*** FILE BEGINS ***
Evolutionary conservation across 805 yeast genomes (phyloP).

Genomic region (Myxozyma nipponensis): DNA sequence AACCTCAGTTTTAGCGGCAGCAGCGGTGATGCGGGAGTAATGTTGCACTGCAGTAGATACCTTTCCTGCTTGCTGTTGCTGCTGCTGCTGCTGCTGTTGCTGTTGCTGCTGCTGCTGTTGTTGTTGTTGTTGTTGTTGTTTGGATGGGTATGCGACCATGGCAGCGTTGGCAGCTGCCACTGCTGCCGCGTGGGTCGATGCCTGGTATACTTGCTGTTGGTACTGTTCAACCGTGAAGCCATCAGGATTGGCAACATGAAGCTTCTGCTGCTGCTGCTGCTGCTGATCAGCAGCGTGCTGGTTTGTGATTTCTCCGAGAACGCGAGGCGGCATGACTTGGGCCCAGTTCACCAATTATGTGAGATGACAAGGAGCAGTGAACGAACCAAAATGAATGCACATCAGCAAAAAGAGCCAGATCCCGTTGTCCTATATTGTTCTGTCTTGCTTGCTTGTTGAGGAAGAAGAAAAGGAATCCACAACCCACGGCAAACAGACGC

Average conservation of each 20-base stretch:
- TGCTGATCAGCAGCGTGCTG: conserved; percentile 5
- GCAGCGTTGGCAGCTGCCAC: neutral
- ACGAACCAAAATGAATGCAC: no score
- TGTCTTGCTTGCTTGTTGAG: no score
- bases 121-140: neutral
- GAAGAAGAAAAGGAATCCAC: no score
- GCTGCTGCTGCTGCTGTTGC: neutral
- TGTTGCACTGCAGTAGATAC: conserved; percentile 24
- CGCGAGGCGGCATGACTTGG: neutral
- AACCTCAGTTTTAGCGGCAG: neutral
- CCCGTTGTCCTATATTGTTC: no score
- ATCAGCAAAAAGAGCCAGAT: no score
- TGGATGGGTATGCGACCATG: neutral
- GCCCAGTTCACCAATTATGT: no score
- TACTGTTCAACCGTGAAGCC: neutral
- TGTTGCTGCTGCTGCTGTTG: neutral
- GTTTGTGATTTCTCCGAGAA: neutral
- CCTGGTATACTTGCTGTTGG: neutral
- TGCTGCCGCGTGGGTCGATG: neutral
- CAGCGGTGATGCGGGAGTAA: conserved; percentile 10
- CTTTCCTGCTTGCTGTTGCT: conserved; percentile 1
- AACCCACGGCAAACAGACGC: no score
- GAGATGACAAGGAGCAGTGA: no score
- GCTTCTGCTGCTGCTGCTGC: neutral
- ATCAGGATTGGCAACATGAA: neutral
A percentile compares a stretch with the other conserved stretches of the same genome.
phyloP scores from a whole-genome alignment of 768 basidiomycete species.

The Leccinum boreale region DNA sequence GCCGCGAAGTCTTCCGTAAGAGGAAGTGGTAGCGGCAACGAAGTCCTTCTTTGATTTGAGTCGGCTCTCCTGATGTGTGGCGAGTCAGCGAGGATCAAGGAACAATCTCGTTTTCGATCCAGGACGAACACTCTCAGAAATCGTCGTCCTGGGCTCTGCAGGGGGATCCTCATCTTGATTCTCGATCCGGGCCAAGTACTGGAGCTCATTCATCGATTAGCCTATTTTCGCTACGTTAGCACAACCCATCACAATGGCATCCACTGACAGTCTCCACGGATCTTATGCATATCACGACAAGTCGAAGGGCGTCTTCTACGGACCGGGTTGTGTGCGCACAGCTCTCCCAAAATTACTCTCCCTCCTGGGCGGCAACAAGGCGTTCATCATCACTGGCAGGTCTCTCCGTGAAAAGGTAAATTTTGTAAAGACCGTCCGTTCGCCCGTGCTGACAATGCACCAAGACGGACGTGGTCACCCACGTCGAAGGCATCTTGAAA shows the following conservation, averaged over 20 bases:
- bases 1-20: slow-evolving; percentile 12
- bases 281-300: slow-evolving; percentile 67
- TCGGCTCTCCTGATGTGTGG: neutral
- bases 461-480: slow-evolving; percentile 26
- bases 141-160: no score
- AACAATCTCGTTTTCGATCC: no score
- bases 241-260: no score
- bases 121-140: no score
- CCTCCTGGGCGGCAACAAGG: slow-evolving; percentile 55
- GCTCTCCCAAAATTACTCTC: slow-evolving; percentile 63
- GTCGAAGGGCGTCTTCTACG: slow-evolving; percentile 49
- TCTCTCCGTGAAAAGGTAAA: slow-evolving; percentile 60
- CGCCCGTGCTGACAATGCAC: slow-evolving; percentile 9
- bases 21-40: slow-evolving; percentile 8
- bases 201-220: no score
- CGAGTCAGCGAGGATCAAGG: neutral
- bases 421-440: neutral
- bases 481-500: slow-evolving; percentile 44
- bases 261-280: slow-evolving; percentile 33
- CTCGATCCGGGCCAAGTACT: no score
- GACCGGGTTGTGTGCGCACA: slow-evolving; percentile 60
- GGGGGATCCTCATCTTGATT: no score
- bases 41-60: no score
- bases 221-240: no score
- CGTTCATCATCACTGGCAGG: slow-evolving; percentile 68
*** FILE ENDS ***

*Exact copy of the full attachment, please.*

Evolutionary conservation across 805 yeast genomes (phyloP).

Genomic region (Myxozyma nipponensis): DNA sequence AACCTCAGTTTTAGCGGCAGCAGCGGTGATGCGGGAGTAATGTTGCACTGCAGTAGATACCTTTCCTGCTTGCTGTTGCTGCTGCTGCTGCTGCTGTTGCTGTTGCTGCTGCTGCTGTTGTTGTTGTTGTTGTTGTTGTTTGGATGGGTATGCGACCATGGCAGCGTTGGCAGCTGCCACTGCTGCCGCGTGGGTCGATGCCTGGTATACTTGCTGTTGGTACTGTTCAACCGTGAAGCCATCAGGATTGGCAACATGAAGCTTCTGCTGCTGCTGCTGCTGCTGATCAGCAGCGTGCTGGTTTGTGATTTCTCCGAGAACGCGAGGCGGCATGACTTGGGCCCAGTTCACCAATTATGTGAGATGACAAGGAGCAGTGAACGAACCAAAATGAATGCACATCAGCAAAAAGAGCCAGATCCCGTTGTCCTATATTGTTCTGTCTTGCTTGCTTGTTGAGGAAGAAGAAAAGGAATCCACAACCCACGGCAAACAGACGC

Average conservation of each 20-base stretch:
- TGCTGATCAGCAGCGTGCTG: conserved; percentile 5
- GCAGCGTTGGCAGCTGCCAC: neutral
- ACGAACCAAAATGAATGCAC: no score
- TGTCTTGCTTGCTTGTTGAG: no score
- bases 121-140: neutral
- GAAGAAGAAAAGGAATCCAC: no score
- GCTGCTGCTGCTGCTGTTGC: neutral
- TGTTGCACTGCAGTAGATAC: conserved; percentile 24
- CGCGAGGCGGCATGACTTGG: neutral
- AACCTCAGTTTTAGCGGCAG: neutral
- CCCGTTGTCCTATATTGTTC: no score
- ATCAGCAAAAAGAGCCAGAT: no score
- TGGATGGGTATGCGACCATG: neutral
- GCCCAGTTCACCAATTATGT: no score
- TACTGTTCAACCGTGAAGCC: neutral
- TGTTGCTGCTGCTGCTGTTG: neutral
- GTTTGTGATTTCTCCGAGAA: neutral
- CCTGGTATACTTGCTGTTGG: neutral
- TGCTGCCGCGTGGGTCGATG: neutral
- CAGCGGTGATGCGGGAGTAA: conserved; percentile 10
- CTTTCCTGCTTGCTGTTGCT: conserved; percentile 1
- AACCCACGGCAAACAGACGC: no score
- GAGATGACAAGGAGCAGTGA: no score
- GCTTCTGCTGCTGCTGCTGC: neutral
- ATCAGGATTGGCAACATGAA: neutral
A percentile compares a stretch with the other conserved stretches of the same genome.
phyloP scores from a whole-genome alignment of 768 basidiomycete species.

The Leccinum boreale region DNA sequence GCCGCGAAGTCTTCCGTAAGAGGAAGTGGTAGCGGCAACGAAGTCCTTCTTTGATTTGAGTCGGCTCTCCTGATGTGTGGCGAGTCAGCGAGGATCAAGGAACAATCTCGTTTTCGATCCAGGACGAACACTCTCAGAAATCGTCGTCCTGGGCTCTGCAGGGGGATCCTCATCTTGATTCTCGATCCGGGCCAAGTACTGGAGCTCATTCATCGATTAGCCTATTTTCGCTACGTTAGCACAACCCATCACAATGGCATCCACTGACAGTCTCCACGGATCTTATGCATATCACGACAAGTCGAAGGGCGTCTTCTACGGACCGGGTTGTGTGCGCACAGCTCTCCCAAAATTACTCTCCCTCCTGGGCGGCAACAAGGCGTTCATCATCACTGGCAGGTCTCTCCGTGAAAAGGTAAATTTTGTAAAGACCGTCCGTTCGCCCGTGCTGACAATGCACCAAGACGGACGTGGTCACCCACGTCGAAGGCATCTTGAAA shows the following conservation, averaged over 20 bases:
- bases 1-20: slow-evolving; percentile 12
- bases 281-300: slow-evolving; percentile 67
- TCGGCTCTCCTGATGTGTGG: neutral
- bases 461-480: slow-evolving; percentile 26
- bases 141-160: no score
- AACAATCTCGTTTTCGATCC: no score
- bases 241-260: no score
- bases 121-140: no score
- CCTCCTGGGCGGCAACAAGG: slow-evolving; percentile 55
- GCTCTCCCAAAATTACTCTC: slow-evolving; percentile 63
- GTCGAAGGGCGTCTTCTACG: slow-evolving; percentile 49
- TCTCTCCGTGAAAAGGTAAA: slow-evolving; percentile 60
- CGCCCGTGCTGACAATGCAC: slow-evolving; percentile 9
- bases 21-40: slow-evolving; percentile 8
- bases 201-220: no score
- CGAGTCAGCGAGGATCAAGG: neutral
- bases 421-440: neutral
- bases 481-500: slow-evolving; percentile 44
- bases 261-280: slow-evolving; percentile 33
- CTCGATCCGGGCCAAGTACT: no score
- GACCGGGTTGTGTGCGCACA: slow-evolving; percentile 60
- GGGGGATCCTCATCTTGATT: no score
- bases 41-60: no score
- bases 221-240: no score
- CGTTCATCATCACTGGCAGG: slow-evolving; percentile 68